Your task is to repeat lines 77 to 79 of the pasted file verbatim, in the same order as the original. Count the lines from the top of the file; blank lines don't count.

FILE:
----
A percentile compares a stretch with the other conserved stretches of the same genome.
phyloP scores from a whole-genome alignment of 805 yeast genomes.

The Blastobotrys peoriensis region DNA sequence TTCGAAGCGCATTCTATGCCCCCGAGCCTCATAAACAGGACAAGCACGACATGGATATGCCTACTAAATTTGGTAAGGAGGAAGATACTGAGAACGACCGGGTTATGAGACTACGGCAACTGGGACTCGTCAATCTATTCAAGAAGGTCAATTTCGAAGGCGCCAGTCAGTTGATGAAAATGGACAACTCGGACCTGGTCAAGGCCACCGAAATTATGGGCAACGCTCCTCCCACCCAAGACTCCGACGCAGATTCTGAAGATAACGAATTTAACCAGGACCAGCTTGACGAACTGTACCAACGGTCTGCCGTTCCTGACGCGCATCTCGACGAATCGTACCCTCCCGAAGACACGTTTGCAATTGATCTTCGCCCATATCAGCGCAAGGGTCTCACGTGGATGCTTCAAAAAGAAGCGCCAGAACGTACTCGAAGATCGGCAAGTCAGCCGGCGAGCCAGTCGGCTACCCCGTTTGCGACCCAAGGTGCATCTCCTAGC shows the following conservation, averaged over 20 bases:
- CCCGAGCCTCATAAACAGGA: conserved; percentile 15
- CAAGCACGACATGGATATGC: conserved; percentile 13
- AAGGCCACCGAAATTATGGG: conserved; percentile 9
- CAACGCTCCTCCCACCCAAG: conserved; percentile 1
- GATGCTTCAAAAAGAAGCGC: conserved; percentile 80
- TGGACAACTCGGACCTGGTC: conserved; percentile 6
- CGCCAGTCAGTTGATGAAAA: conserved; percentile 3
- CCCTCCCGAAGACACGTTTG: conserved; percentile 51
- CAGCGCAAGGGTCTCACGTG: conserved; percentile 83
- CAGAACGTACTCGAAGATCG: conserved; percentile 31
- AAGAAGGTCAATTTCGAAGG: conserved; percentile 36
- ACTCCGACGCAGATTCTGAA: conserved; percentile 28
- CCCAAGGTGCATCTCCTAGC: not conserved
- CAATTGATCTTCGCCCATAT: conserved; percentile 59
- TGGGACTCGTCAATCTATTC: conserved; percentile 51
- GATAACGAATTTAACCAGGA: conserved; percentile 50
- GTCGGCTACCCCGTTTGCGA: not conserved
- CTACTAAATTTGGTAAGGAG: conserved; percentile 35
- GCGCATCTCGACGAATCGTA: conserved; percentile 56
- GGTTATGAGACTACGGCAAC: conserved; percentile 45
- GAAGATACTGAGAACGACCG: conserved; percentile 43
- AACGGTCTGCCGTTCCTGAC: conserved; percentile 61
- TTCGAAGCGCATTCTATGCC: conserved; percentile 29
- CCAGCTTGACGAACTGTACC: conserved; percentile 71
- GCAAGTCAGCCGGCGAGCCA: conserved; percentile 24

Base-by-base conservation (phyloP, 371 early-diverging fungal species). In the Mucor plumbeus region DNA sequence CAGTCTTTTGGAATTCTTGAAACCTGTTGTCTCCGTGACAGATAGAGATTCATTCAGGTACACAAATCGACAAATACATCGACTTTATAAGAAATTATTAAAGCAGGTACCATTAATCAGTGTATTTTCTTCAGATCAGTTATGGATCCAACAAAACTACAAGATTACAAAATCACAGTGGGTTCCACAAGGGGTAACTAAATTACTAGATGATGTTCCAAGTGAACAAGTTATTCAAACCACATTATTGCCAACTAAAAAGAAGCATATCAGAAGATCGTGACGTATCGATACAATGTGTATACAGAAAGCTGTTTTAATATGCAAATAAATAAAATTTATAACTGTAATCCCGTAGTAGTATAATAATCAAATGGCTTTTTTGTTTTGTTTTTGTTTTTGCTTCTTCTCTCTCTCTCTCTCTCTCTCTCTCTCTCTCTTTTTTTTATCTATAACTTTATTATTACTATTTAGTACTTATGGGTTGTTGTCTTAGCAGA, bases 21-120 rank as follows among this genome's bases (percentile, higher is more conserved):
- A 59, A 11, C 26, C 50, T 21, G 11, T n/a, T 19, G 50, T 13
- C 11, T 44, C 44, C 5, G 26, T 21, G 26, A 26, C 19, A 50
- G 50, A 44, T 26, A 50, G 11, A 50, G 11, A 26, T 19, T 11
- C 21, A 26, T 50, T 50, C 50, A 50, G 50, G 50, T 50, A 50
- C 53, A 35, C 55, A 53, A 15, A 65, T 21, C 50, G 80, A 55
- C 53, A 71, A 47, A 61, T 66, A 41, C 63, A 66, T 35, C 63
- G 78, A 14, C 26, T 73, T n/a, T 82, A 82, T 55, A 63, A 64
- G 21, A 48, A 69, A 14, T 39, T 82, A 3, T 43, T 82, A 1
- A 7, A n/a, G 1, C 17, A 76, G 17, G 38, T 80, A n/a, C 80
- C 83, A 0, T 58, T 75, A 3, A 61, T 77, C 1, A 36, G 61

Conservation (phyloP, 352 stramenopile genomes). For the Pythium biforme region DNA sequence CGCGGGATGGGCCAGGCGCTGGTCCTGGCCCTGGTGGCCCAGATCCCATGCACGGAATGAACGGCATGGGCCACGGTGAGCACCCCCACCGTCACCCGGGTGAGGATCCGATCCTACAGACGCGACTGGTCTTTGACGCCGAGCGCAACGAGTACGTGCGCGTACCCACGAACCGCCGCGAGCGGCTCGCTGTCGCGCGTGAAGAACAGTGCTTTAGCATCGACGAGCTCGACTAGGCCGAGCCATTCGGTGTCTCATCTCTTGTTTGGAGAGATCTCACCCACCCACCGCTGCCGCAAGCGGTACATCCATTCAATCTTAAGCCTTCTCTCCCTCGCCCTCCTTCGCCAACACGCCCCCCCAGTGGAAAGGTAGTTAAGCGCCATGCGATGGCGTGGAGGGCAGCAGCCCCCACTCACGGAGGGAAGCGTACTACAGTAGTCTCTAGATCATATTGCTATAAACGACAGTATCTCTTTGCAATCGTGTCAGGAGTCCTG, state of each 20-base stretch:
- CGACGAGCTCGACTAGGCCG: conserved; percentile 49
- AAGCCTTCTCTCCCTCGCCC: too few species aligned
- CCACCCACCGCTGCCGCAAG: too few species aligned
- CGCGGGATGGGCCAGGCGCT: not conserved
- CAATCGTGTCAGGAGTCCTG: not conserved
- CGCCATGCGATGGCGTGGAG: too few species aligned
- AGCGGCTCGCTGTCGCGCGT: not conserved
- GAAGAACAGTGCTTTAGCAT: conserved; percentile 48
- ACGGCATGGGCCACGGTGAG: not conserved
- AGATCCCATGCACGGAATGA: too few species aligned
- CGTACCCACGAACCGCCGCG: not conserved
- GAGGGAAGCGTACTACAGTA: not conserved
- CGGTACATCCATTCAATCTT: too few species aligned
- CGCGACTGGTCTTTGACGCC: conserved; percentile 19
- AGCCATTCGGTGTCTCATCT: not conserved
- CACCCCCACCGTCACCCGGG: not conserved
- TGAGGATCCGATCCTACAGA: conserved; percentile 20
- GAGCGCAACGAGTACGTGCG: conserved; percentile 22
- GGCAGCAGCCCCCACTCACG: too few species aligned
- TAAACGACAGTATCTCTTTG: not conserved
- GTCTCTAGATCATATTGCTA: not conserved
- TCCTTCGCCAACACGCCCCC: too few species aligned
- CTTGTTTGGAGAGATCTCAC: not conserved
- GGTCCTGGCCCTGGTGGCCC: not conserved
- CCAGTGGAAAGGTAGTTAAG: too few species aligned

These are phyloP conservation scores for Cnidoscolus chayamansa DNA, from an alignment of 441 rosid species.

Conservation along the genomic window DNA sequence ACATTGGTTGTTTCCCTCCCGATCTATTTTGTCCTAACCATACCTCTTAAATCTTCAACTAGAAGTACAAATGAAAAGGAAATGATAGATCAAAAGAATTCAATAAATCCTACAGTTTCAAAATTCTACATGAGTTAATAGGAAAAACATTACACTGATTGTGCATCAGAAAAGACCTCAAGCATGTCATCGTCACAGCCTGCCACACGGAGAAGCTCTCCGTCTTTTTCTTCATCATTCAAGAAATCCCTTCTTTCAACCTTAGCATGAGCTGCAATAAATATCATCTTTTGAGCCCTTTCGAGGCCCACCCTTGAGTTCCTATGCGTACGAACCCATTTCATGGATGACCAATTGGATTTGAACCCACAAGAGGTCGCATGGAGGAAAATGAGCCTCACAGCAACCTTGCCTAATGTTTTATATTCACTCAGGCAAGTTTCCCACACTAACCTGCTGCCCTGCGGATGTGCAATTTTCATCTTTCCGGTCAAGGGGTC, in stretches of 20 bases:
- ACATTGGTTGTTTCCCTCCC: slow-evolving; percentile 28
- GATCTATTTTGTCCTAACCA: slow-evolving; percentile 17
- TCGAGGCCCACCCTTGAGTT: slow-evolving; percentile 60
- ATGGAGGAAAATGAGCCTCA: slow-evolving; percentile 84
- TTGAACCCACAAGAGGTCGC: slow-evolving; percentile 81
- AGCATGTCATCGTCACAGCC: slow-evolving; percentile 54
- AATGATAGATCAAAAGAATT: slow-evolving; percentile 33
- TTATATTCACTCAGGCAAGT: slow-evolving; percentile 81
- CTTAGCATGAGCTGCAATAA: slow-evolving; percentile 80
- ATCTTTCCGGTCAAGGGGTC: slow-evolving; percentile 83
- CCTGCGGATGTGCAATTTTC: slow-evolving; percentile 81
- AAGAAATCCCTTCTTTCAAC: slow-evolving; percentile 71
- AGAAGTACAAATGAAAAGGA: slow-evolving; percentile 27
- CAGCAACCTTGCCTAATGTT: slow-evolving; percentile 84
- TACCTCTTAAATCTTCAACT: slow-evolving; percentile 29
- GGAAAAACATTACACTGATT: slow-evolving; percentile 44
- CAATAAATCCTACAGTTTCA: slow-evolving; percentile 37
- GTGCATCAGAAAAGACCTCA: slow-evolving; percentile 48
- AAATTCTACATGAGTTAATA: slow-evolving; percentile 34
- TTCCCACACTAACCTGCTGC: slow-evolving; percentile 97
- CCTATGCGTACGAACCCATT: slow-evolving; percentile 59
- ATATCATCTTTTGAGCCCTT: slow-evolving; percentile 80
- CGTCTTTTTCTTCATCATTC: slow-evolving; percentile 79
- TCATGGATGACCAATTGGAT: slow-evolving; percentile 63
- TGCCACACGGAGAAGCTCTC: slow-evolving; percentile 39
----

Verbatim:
- ATCTTTCCGGTCAAGGGGTC: slow-evolving; percentile 83
- CCTGCGGATGTGCAATTTTC: slow-evolving; percentile 81
- AAGAAATCCCTTCTTTCAAC: slow-evolving; percentile 71